Airline bans of emotional support animals could boost private jet demand

By Doug Gollan, January 13, 2021

As American Airlines, Delta Air Lines and United Airlines join Alaska Airlines in banning emotional support animals, private jet charters and jet cards stand to benefit

Consumers need to check with providers as private jet operators each have different rules for pet travel

Add traveling with emotional support animals to the list of tailwinds that may help the rebound for private jet providers in 2021.

With the COVID-19 pandemic worsening, cases and deaths increasing, private jet travel already seems well placed to continue its recovery.

At the end of last year, charter and jet card flights had rebounded to more than 90% of pre-COVID levels while airlines saw passenger volume hover around a third of where it should be.

Affluent consumers who normally used airlines have been drawn to private jets to reduce exposure to the deadly virus. There are less than 20 touch points when flying privately compared to over 700 with the airlines.

The new, more pervasive strain of COVID has only heightened concerns that it’s impossible to effectively social distance on an airliner with 150 other people or transiting airports.

What’s more, as airlines reduced schedules, many travelers have found it more difficult to find nonstop flights, again, adding to the preference for private travel.

At the end of December, Alaska Airlines was the first major U.S. airline to say it would restrict emotional support animals, according to USA Today.

The Department of Transportation said it longer requires airlines to make the same accommodations for emotional support animals as is required for trained service dogs. 

Changes to the DOT rules came after feedback from the airline industry and disability community regarding numerous instances of emotional support animal misbehavior, which caused injuries, health hazards, and damage to aircraft cabins.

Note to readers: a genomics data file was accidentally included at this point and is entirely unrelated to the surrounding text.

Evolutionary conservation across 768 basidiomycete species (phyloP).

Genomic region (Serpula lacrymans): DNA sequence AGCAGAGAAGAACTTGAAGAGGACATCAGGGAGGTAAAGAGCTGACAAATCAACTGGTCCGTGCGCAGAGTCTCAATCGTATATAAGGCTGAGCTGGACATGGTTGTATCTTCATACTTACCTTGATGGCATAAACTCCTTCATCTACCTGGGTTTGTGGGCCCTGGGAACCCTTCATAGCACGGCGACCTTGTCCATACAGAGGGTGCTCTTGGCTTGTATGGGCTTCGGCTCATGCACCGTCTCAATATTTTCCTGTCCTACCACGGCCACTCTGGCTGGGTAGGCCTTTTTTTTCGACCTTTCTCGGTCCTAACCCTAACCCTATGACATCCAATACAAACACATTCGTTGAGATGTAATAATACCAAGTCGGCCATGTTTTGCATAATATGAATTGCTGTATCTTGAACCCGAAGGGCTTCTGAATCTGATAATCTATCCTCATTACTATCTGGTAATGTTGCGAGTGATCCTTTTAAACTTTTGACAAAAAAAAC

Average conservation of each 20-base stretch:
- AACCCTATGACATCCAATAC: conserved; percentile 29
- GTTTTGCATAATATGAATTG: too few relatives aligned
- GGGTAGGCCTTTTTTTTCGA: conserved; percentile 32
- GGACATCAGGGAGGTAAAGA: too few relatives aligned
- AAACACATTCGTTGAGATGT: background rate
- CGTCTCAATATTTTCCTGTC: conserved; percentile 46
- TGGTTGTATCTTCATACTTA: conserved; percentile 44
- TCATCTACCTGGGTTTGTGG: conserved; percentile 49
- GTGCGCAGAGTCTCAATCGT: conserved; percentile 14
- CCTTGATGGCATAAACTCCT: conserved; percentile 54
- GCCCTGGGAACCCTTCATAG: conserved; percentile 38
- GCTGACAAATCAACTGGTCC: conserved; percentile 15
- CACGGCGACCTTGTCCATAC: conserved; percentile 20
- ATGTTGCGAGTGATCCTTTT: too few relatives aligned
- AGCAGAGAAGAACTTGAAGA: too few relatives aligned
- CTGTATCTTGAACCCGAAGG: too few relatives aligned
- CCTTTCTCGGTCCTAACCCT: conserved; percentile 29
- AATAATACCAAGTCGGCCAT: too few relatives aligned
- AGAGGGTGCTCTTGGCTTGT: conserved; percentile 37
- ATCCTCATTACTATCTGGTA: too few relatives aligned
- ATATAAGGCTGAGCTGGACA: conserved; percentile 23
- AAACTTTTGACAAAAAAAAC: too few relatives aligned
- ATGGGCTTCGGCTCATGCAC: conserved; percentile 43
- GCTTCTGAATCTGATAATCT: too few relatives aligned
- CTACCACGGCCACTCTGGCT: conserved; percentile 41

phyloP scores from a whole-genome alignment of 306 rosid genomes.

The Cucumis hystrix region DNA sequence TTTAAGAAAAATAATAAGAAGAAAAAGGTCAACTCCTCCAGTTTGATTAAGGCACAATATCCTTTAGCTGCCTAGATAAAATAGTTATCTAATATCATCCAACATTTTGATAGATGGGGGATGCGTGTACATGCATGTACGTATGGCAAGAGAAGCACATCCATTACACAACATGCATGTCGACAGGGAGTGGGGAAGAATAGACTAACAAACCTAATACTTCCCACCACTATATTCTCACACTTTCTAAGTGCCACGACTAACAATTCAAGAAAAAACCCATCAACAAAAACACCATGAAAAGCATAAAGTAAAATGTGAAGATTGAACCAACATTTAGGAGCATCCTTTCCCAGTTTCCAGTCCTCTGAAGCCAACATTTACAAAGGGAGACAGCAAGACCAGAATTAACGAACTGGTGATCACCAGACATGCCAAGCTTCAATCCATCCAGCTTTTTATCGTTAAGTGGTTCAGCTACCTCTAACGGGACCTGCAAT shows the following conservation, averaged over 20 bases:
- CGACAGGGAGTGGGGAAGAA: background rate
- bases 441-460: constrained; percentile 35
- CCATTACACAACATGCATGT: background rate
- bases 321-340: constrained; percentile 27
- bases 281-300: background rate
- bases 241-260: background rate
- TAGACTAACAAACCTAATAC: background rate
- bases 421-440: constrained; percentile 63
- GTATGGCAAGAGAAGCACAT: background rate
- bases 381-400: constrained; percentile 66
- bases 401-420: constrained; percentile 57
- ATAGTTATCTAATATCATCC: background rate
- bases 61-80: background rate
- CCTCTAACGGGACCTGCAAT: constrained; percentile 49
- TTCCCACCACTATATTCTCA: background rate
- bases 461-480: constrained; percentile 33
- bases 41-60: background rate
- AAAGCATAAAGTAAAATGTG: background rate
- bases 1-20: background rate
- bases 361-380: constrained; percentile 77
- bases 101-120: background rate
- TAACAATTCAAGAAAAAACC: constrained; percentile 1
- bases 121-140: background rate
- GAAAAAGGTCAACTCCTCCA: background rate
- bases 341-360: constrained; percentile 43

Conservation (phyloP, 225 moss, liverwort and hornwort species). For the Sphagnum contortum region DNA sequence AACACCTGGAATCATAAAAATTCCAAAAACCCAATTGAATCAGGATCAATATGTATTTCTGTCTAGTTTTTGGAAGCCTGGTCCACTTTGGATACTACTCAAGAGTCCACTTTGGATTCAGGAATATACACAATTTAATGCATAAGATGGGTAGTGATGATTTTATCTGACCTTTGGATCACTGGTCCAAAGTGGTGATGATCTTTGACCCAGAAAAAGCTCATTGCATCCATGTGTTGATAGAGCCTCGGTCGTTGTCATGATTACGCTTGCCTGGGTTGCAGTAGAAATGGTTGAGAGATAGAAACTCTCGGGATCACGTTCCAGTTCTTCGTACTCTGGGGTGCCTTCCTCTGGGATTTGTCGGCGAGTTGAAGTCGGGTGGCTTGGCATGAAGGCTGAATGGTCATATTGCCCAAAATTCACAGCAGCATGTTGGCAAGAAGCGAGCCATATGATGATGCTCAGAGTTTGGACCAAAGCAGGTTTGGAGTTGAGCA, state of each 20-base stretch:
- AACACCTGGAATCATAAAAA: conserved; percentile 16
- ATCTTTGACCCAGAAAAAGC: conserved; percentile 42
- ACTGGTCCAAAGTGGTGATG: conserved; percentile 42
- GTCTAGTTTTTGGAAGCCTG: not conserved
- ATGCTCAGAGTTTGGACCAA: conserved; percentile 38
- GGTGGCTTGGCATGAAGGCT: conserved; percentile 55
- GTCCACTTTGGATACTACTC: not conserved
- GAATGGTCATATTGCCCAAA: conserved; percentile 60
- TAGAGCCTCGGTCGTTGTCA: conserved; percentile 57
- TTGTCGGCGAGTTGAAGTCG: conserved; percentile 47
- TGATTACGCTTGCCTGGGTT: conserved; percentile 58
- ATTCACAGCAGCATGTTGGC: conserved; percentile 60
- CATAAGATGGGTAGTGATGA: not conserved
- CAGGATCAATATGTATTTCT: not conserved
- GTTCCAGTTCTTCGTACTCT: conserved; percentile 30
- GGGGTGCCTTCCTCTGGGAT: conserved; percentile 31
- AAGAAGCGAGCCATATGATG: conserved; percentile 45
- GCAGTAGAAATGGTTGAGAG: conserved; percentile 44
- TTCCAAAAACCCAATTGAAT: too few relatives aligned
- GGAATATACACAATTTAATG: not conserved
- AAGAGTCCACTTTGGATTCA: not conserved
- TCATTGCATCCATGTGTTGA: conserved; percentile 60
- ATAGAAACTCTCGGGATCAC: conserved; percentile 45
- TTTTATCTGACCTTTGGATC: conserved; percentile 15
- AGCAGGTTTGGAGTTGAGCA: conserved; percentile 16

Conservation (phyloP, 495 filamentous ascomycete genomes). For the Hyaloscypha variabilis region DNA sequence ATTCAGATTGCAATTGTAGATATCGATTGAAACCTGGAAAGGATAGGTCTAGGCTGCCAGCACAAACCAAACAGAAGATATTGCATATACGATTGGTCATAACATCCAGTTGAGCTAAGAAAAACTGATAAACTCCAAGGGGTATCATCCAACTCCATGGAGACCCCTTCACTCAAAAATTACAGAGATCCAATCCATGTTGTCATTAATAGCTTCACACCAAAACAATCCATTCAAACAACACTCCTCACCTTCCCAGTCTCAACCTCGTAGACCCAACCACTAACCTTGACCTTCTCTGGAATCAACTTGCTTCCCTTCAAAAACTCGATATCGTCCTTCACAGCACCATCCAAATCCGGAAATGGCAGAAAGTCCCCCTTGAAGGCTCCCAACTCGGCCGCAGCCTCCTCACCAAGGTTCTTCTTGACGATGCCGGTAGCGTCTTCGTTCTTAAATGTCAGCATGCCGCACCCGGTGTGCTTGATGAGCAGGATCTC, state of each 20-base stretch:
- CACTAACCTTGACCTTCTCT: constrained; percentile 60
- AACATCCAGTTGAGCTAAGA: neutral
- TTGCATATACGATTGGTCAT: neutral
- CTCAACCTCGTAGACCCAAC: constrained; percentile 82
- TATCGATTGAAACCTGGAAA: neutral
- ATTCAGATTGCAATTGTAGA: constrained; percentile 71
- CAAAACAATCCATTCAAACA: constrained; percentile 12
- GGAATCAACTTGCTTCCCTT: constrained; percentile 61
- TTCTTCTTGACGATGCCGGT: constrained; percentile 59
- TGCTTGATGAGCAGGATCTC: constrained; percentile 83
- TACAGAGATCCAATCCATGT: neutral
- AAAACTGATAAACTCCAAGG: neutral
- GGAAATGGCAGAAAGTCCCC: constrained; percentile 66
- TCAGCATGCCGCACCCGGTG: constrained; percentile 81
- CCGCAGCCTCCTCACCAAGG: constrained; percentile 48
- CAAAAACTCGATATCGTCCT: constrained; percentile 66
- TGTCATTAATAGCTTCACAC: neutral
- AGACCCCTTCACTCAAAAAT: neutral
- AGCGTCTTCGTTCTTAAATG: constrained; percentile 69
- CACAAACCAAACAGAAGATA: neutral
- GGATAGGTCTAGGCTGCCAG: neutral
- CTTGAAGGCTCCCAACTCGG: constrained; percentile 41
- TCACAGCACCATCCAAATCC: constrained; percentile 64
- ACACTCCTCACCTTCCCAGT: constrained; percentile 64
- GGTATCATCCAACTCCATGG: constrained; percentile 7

Some passengers have been trying to pass off their pets as support animals – be they cats, rabbits, or birds – as trained service dogs.

According to USA Today, more than 80 veterans and disability groups endorsed banning untrained emotional support animals in airline cabins.

Bringing pets on private jets

Assuming your monkey, rabbit, cat, or even dog can automatically fly on a private jet is wrong.

Not all private jets accept pets. Much of the U.S. charter fleet is managed aircraft. The owner of each aircraft can stipulate to the operator if they want pets on their jets and what types.

While many jet card programs allow pets, in most cases, you are required to notify the provider at the time of booking, and in some cases, a longer period in advance. You will also have to follow any rules and policies. In other words, expect your snake will have to stay in its cage.

You will also be liable for any cleaning fees, and in some cases, there are automatic cleaning charges, usually in the $250 to $500 range.

If your emotional support animal damages the aircraft, expect to be charged for the repairs. A scratched table can cost several thousand dollars.

According to the newspaper report, some passengers classified their pets as service animals to avoid extra fees charged by the airlines for bringing along your pet.

While jet cards and charters may allow you to bring your emotional support animals, make sure you provide details about the type of animal in advance and expect to pay for any damage or cleaning that’s needed afterward.

Subscribers to Private Jet Card Comparisons compared pet policies for over 50 jet card providers in one place.

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